Cash-strapped Greek parties jump on social media bandwagon

John Hadoulis
Supporters of Greek conservative party New Democracy distribute flags prior to a pre-election speech of their leader Antonis Samaras in Athens. Out of cash and shunned by disillusioned voters fed up with austerity, Greek parties are turning to social media to get their message across ahead of Sunday's national elections

Out of cash and shunned by disillusioned voters fed up with austerity, Greek parties are turning to social media to get their message across ahead of Sunday's national elections.

Party accounts on Facebook and Twitter have grown exponentially since the last electoral battle in 2009, a trend reflecting the difficulties of the campaign rather than Internet use in Greece which is still among the EU's lowest.

"The economic crisis was a key cause of the switch to social media," says George Pleios, an associate professor of communications at Athens University.

"There is little money for television ads, leaflets and letters, and a broad category of politicians hesitate to come into direct contact with the public. In fact, some find it difficult to even go out on the street," he told AFP.

Around 40 percent of Greeks use the Internet compared with 80 percent in Britain, says Pleios, and the parties have had to learn in a hurry.

"People have made it a habit and we have to be present," says Ilias Natsios, a social media manager for a socialist candidate.

"Previously, politics on Facebook was for show, the main interest was to show off how many 'friends' you had. Now it is used as a channel to express anger or doubt," he said.

US-born former prime minister George Papandreou was regarded as an oddity for years for maintaining personal social media pages.

The election's frontrunner, the conservative New Democracy party, was absent from social media sites when the last campaign was fought in 2009, says Dimitris Ptochos, the party's head of new technologies, innovation and research.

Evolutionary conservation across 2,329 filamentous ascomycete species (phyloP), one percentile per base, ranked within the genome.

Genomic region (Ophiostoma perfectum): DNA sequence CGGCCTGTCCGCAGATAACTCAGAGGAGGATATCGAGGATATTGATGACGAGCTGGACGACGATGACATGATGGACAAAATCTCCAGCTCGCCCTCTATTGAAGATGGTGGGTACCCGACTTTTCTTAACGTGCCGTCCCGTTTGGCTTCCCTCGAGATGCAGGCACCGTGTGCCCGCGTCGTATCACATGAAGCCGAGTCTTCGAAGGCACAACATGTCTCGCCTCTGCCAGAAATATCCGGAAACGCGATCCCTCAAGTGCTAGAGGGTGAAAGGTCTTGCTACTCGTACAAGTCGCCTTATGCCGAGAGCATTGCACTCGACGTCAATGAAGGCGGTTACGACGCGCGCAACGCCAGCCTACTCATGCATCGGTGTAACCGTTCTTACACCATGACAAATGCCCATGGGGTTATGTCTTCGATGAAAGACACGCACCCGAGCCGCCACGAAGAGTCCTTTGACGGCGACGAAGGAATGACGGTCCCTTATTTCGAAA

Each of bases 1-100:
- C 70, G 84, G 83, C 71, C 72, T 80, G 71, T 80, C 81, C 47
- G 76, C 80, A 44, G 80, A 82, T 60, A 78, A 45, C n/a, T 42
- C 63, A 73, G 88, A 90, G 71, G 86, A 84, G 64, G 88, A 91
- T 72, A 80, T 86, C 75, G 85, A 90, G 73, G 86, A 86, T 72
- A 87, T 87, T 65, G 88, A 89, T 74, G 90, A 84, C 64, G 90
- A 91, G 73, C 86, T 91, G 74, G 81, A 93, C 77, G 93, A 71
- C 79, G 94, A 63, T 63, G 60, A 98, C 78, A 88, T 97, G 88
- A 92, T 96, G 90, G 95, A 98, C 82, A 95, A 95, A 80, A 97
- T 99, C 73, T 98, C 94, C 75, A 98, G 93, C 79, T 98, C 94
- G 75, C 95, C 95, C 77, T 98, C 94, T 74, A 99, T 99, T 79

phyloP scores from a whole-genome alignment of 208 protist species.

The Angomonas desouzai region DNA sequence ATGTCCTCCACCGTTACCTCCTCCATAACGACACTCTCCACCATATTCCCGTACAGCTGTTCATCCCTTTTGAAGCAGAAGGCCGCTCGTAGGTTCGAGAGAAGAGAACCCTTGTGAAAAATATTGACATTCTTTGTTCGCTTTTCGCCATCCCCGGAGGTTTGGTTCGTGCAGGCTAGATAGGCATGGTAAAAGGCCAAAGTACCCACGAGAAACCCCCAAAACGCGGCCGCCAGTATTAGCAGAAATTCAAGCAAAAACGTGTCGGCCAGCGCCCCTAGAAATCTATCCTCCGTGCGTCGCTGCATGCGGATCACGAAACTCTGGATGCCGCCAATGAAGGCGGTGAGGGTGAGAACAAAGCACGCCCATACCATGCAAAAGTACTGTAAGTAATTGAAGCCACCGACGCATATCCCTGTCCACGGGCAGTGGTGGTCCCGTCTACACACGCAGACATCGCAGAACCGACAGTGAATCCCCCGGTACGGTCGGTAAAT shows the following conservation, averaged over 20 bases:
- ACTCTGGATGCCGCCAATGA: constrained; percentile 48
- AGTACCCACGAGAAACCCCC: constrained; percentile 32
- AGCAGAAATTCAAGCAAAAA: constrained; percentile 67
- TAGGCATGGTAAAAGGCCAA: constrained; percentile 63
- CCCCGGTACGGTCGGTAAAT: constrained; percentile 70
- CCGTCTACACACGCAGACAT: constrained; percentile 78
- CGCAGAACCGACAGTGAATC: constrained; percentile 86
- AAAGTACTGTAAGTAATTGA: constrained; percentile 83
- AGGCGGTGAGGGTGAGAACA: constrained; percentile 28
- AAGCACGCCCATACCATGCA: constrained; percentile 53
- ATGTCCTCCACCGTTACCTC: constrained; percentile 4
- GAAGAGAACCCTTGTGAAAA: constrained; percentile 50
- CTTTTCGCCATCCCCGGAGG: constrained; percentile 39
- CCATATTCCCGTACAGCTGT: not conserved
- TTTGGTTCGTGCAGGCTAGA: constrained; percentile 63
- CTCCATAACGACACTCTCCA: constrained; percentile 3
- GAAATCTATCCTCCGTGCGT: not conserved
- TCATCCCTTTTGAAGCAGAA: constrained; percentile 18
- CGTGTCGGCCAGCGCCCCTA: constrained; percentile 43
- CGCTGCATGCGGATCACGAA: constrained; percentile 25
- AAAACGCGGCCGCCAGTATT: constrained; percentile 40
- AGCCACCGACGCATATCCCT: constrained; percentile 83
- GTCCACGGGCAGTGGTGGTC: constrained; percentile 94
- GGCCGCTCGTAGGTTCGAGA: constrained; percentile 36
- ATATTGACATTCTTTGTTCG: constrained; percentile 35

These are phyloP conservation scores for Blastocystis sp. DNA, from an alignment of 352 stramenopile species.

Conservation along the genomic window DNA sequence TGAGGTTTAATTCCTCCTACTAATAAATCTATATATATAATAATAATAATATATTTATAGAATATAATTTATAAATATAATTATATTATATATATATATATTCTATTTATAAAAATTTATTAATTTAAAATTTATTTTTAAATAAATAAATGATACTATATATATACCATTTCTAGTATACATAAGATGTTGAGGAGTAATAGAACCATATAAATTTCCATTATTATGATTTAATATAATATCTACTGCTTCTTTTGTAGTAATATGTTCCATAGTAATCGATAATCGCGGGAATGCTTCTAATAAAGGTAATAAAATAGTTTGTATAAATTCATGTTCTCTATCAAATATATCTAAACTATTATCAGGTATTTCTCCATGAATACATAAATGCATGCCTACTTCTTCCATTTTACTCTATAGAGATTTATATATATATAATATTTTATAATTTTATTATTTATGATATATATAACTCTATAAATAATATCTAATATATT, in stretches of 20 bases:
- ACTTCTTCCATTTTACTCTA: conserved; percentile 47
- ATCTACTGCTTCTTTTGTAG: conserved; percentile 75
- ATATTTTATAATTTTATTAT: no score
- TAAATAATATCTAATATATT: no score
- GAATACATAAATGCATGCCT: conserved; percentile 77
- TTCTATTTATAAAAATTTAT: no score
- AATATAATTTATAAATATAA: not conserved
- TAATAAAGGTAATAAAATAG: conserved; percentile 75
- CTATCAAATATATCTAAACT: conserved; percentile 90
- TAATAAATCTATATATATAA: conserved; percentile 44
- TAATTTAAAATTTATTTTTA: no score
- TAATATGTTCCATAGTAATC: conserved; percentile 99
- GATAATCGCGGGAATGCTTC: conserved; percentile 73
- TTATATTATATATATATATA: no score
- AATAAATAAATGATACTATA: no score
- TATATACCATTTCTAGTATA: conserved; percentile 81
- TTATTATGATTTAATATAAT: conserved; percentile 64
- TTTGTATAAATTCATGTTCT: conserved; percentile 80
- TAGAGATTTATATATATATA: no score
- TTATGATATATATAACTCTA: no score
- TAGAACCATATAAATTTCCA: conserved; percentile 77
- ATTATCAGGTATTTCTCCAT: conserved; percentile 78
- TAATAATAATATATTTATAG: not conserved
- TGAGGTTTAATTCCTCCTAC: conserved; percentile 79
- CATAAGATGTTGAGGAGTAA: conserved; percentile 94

Now Ptochos has 20 volunteers trawling the Internet and an unidentified number of so-called party friends lending a hand.

As anger towards salary and pension cuts spikes, New Democracy and the Pasok socialists -- who have ruled Greece for the last 38 years and are now in a coalition -- have found it best to keep critics at a safe distance.

Last month, the socialist development minister was booed at a tavern while the finance minister who oversaw Greece's first austerity drive in 2010-11, socialist George Papaconstantinou, recently said the cuts had brought him "huge" personal and political cost.

"I cannot go out among the public and have a coffee with my wife," Papaconstantinou, now environment minister, told Skai television last month.

Most political parties are also deeply in debt and cannot afford the lavish rallies of the past, when thousands of supporters were flown in from the countryside to beef up party events in Athens, Thessaloniki and other main cities.

Gone too are the massive electoral kiosks of previous campaigns, equipped with video walls, sound systems and free Internet access.

Earlier this year, the interior minister said Greek parties owed banks around 245 million euros ($321.8 million). Some have used future earnings as collateral for new loans.

Several new parties have emerged in the last two years, Greece's most traumatic period since the restoration of democracy three decades ago.

One of the new arrivals, the nationalist Independent Greeks party formed by dissident former conservative Panos Kammenos, owes much of its existence to Facebook and Twitter.

A former junior shipping minister and self-styled terrorism expert who vehemently opposes the EU-IMF recovery plan for Greece, Kammenos takes time to blog with supporters and swat down critics.

"You are a mud-slinger," he tweeted in April to a user who claimed that Kammenos had demanded a state apartment during his short government term. He then 'blocked' another man who taunted his spelling skills.

"Social media unbuttoned a new reality, it gave people the opportunity to speak (to candidates)," said Spiros Rizopoulos, head of the Athens-based public relations company Spin Communications.

"Whether they end up going to cast a vote is a different story.... Don't expect that because politicians work social media like crazy, people are going to open their arms to them," he said.